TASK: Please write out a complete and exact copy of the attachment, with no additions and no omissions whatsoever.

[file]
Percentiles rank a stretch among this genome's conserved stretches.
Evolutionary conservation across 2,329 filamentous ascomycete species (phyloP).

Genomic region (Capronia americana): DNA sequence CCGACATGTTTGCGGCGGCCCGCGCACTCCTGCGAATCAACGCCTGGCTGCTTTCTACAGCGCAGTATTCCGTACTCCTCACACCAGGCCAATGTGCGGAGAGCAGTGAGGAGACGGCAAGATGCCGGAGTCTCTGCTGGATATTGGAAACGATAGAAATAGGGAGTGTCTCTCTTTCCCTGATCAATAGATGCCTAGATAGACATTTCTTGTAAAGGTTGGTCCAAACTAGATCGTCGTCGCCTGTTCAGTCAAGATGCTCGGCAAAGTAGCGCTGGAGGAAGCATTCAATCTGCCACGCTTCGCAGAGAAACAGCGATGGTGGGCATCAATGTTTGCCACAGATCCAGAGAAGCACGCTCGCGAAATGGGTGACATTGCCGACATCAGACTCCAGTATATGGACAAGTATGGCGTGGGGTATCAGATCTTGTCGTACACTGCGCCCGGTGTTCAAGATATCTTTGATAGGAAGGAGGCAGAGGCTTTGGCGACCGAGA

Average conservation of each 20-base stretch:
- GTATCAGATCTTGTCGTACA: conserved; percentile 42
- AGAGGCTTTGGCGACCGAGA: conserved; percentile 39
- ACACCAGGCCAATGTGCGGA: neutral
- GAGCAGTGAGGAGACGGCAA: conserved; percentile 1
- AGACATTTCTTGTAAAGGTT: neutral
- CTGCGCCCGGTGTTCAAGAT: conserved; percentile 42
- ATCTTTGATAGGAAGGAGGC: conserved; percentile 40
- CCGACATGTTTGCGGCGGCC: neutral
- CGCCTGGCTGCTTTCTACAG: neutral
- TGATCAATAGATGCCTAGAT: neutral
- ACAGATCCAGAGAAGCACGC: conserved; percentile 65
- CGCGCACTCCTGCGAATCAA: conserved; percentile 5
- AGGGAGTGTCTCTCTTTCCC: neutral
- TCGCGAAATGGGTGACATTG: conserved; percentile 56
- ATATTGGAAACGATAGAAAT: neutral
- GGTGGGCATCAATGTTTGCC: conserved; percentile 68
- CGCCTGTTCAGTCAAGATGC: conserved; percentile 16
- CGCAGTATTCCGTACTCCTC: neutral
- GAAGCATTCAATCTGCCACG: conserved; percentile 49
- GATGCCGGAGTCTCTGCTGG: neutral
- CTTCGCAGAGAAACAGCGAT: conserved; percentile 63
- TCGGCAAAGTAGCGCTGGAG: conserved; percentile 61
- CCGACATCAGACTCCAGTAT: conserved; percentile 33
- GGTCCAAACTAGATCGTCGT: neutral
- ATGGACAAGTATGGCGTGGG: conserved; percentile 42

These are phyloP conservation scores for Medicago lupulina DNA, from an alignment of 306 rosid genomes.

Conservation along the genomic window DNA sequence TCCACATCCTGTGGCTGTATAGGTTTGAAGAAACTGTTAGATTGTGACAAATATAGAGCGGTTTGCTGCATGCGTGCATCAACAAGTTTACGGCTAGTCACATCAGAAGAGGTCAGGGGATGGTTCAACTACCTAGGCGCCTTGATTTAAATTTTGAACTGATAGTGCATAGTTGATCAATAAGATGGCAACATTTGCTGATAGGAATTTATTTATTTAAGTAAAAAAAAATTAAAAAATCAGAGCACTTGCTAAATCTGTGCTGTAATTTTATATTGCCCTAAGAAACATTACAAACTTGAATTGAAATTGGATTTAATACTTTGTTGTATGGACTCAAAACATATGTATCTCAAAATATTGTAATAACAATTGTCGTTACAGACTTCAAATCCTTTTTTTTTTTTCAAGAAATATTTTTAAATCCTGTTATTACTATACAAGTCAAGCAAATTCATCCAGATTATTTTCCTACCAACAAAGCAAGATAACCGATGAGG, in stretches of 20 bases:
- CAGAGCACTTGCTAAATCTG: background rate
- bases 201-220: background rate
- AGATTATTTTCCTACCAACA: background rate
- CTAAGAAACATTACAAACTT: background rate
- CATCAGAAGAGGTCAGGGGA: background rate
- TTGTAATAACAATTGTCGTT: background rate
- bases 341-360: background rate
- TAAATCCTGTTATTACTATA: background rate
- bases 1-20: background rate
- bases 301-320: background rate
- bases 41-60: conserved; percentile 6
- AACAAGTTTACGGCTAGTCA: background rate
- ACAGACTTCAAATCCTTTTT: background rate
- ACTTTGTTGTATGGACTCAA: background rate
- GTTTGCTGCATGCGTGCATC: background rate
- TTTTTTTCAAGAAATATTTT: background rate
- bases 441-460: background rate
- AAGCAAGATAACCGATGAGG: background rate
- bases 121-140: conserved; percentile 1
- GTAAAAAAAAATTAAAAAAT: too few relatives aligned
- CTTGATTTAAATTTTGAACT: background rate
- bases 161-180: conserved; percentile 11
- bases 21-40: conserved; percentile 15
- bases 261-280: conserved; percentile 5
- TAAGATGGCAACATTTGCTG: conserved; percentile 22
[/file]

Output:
Percentiles rank a stretch among this genome's conserved stretches.
Evolutionary conservation across 2,329 filamentous ascomycete species (phyloP).

Genomic region (Capronia americana): DNA sequence CCGACATGTTTGCGGCGGCCCGCGCACTCCTGCGAATCAACGCCTGGCTGCTTTCTACAGCGCAGTATTCCGTACTCCTCACACCAGGCCAATGTGCGGAGAGCAGTGAGGAGACGGCAAGATGCCGGAGTCTCTGCTGGATATTGGAAACGATAGAAATAGGGAGTGTCTCTCTTTCCCTGATCAATAGATGCCTAGATAGACATTTCTTGTAAAGGTTGGTCCAAACTAGATCGTCGTCGCCTGTTCAGTCAAGATGCTCGGCAAAGTAGCGCTGGAGGAAGCATTCAATCTGCCACGCTTCGCAGAGAAACAGCGATGGTGGGCATCAATGTTTGCCACAGATCCAGAGAAGCACGCTCGCGAAATGGGTGACATTGCCGACATCAGACTCCAGTATATGGACAAGTATGGCGTGGGGTATCAGATCTTGTCGTACACTGCGCCCGGTGTTCAAGATATCTTTGATAGGAAGGAGGCAGAGGCTTTGGCGACCGAGA

Average conservation of each 20-base stretch:
- GTATCAGATCTTGTCGTACA: conserved; percentile 42
- AGAGGCTTTGGCGACCGAGA: conserved; percentile 39
- ACACCAGGCCAATGTGCGGA: neutral
- GAGCAGTGAGGAGACGGCAA: conserved; percentile 1
- AGACATTTCTTGTAAAGGTT: neutral
- CTGCGCCCGGTGTTCAAGAT: conserved; percentile 42
- ATCTTTGATAGGAAGGAGGC: conserved; percentile 40
- CCGACATGTTTGCGGCGGCC: neutral
- CGCCTGGCTGCTTTCTACAG: neutral
- TGATCAATAGATGCCTAGAT: neutral
- ACAGATCCAGAGAAGCACGC: conserved; percentile 65
- CGCGCACTCCTGCGAATCAA: conserved; percentile 5
- AGGGAGTGTCTCTCTTTCCC: neutral
- TCGCGAAATGGGTGACATTG: conserved; percentile 56
- ATATTGGAAACGATAGAAAT: neutral
- GGTGGGCATCAATGTTTGCC: conserved; percentile 68
- CGCCTGTTCAGTCAAGATGC: conserved; percentile 16
- CGCAGTATTCCGTACTCCTC: neutral
- GAAGCATTCAATCTGCCACG: conserved; percentile 49
- GATGCCGGAGTCTCTGCTGG: neutral
- CTTCGCAGAGAAACAGCGAT: conserved; percentile 63
- TCGGCAAAGTAGCGCTGGAG: conserved; percentile 61
- CCGACATCAGACTCCAGTAT: conserved; percentile 33
- GGTCCAAACTAGATCGTCGT: neutral
- ATGGACAAGTATGGCGTGGG: conserved; percentile 42

These are phyloP conservation scores for Medicago lupulina DNA, from an alignment of 306 rosid genomes.

Conservation along the genomic window DNA sequence TCCACATCCTGTGGCTGTATAGGTTTGAAGAAACTGTTAGATTGTGACAAATATAGAGCGGTTTGCTGCATGCGTGCATCAACAAGTTTACGGCTAGTCACATCAGAAGAGGTCAGGGGATGGTTCAACTACCTAGGCGCCTTGATTTAAATTTTGAACTGATAGTGCATAGTTGATCAATAAGATGGCAACATTTGCTGATAGGAATTTATTTATTTAAGTAAAAAAAAATTAAAAAATCAGAGCACTTGCTAAATCTGTGCTGTAATTTTATATTGCCCTAAGAAACATTACAAACTTGAATTGAAATTGGATTTAATACTTTGTTGTATGGACTCAAAACATATGTATCTCAAAATATTGTAATAACAATTGTCGTTACAGACTTCAAATCCTTTTTTTTTTTTCAAGAAATATTTTTAAATCCTGTTATTACTATACAAGTCAAGCAAATTCATCCAGATTATTTTCCTACCAACAAAGCAAGATAACCGATGAGG, in stretches of 20 bases:
- CAGAGCACTTGCTAAATCTG: background rate
- bases 201-220: background rate
- AGATTATTTTCCTACCAACA: background rate
- CTAAGAAACATTACAAACTT: background rate
- CATCAGAAGAGGTCAGGGGA: background rate
- TTGTAATAACAATTGTCGTT: background rate
- bases 341-360: background rate
- TAAATCCTGTTATTACTATA: background rate
- bases 1-20: background rate
- bases 301-320: background rate
- bases 41-60: conserved; percentile 6
- AACAAGTTTACGGCTAGTCA: background rate
- ACAGACTTCAAATCCTTTTT: background rate
- ACTTTGTTGTATGGACTCAA: background rate
- GTTTGCTGCATGCGTGCATC: background rate
- TTTTTTTCAAGAAATATTTT: background rate
- bases 441-460: background rate
- AAGCAAGATAACCGATGAGG: background rate
- bases 121-140: conserved; percentile 1
- GTAAAAAAAAATTAAAAAAT: too few relatives aligned
- CTTGATTTAAATTTTGAACT: background rate
- bases 161-180: conserved; percentile 11
- bases 21-40: conserved; percentile 15
- bases 261-280: conserved; percentile 5
- TAAGATGGCAACATTTGCTG: conserved; percentile 22